Concluded work
It were but madness now t’impart the skill of specular stone | video | undated

Sônia Andrade took these lines from the poem “Undertaking” by John Donne (1572-1631). The idea of the mirror was charged with significance at the time, and it comprises the body of work whose syntax was produced by the artist over “a fine causal field of visuality,” in the words of Fernando Cochiaralle. Andrade’s interest arose from the poem and seems to be based on the construction of fictional territory in which the concept of mirroring translates in a range of expressive procedures straining the boundaries between visibility and invisibility. Operating on the interfaces between image and technological media, Andrade uses a series of masks preceding the finalization of the projected image.
She problematizes representation of the universe through video, moving towards the capture of light. This, in turn, assumes leading role in creating a field of metaphors that articulates image “between” virtual and real.

Sonia Andrade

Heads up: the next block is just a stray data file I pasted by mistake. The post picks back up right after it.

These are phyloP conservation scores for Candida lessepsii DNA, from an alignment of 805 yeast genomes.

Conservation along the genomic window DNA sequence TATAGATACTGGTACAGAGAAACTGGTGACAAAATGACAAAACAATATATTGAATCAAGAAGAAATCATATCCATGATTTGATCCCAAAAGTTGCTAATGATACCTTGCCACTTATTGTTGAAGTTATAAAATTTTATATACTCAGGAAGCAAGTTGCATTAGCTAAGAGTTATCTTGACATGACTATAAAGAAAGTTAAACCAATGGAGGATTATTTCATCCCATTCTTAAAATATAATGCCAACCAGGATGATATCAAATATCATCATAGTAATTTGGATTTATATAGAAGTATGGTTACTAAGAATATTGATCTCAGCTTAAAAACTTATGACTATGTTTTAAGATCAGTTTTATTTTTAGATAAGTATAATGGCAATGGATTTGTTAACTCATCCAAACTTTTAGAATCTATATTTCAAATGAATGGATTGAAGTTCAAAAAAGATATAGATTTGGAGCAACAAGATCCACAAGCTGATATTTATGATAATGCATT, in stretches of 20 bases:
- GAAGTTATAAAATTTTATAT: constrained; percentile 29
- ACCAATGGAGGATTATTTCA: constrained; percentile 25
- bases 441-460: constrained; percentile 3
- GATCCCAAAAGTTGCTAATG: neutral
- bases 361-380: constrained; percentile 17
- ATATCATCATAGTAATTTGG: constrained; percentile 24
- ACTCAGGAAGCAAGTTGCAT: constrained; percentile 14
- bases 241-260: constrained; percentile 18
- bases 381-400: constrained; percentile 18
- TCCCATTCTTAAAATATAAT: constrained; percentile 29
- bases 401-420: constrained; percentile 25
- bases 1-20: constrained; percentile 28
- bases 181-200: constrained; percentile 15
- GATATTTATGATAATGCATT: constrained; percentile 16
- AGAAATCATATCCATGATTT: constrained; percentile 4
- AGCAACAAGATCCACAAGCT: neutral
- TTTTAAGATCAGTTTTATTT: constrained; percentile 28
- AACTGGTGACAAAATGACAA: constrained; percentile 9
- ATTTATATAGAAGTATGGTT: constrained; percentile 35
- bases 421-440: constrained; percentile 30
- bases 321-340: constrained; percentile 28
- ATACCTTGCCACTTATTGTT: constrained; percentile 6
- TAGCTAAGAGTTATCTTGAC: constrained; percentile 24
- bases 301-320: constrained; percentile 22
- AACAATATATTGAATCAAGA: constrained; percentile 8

Born in Rio de Janeiro, studied under Anna Bella Geiger at MAM RJ, 1973 – 1974. Showed work at the exhibition Prospectiva’74 (MAC USP, São Paulo) and the 14th São Paulo International Biennial (1977). She was one of the most active videoart makers in the first period, and took part in almost all the leading exhibitions. She also executed the Situações Negativas installation at MAM RJ in 1984 and held a solo exhibition of paradoxical objects called Hydragrammas at Museu Nacional de Belas Artes, Rio de Janeiro (1993) and MAC/USP, São Paulo (1994). Andrade showed work at the Philadelphia (USA) videoart exhibition in 1974, which is believed to have been the first public screening of Brazilian videos. She executed almost a short-duration dozen experiments that may be included among the most mature of her generation. At times we have the artist’s face completely deformed by nylon thread, sometimes she inflicts small mutilations on herself, slashing hair on her body with a scissors, or fixes her own hand to a table with nails and wires. Her works show latent self-inflicted violence, half real and half fictitious, through which Andrade discusses the tenuous boundaries between madness and lucidity that characterize the creative act. Another aspect of her work is critical intervention in television itself, covering both its structural and ideological aspects. Morte do Horror (1981), for example, is a metalinguistic reflection on the act of televisual enunciation itself. In its very brief six episodes, which recall audiovisual haikus, the television screen starts by showing us the frame of another television screen inside the first one. During these episodes, the screen is successively emptied of its usual content, until all that is left is an infinite number of receivers within other receivers – as in the mise en abyme device used in heraldry.